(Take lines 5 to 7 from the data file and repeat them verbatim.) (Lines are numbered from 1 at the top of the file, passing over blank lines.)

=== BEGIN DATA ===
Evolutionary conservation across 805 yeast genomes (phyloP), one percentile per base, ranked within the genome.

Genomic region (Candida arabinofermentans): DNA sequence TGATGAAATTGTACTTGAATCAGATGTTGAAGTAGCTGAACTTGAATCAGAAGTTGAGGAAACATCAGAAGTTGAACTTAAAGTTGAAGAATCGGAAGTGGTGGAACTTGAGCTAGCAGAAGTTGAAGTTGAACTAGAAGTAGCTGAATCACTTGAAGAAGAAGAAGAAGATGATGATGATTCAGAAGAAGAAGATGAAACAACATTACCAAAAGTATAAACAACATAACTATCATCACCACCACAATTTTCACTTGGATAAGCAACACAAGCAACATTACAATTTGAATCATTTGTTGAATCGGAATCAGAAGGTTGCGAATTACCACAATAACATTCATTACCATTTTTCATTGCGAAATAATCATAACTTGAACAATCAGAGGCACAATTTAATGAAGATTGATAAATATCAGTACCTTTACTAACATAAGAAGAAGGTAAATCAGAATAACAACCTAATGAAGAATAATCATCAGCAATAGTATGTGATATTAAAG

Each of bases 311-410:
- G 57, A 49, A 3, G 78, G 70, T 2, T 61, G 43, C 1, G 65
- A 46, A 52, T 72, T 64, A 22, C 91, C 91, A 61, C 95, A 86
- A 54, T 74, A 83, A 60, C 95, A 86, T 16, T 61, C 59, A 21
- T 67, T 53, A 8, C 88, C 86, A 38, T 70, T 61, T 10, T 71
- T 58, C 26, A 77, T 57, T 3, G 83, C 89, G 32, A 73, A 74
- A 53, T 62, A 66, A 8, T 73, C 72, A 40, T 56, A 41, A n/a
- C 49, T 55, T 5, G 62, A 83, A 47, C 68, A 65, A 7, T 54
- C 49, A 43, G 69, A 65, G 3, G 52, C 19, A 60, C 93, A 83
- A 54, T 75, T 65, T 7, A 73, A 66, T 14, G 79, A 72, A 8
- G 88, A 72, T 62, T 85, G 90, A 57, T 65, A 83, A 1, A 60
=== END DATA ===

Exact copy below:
- A 46, A 52, T 72, T 64, A 22, C 91, C 91, A 61, C 95, A 86
- A 54, T 74, A 83, A 60, C 95, A 86, T 16, T 61, C 59, A 21
- T 67, T 53, A 8, C 88, C 86, A 38, T 70, T 61, T 10, T 71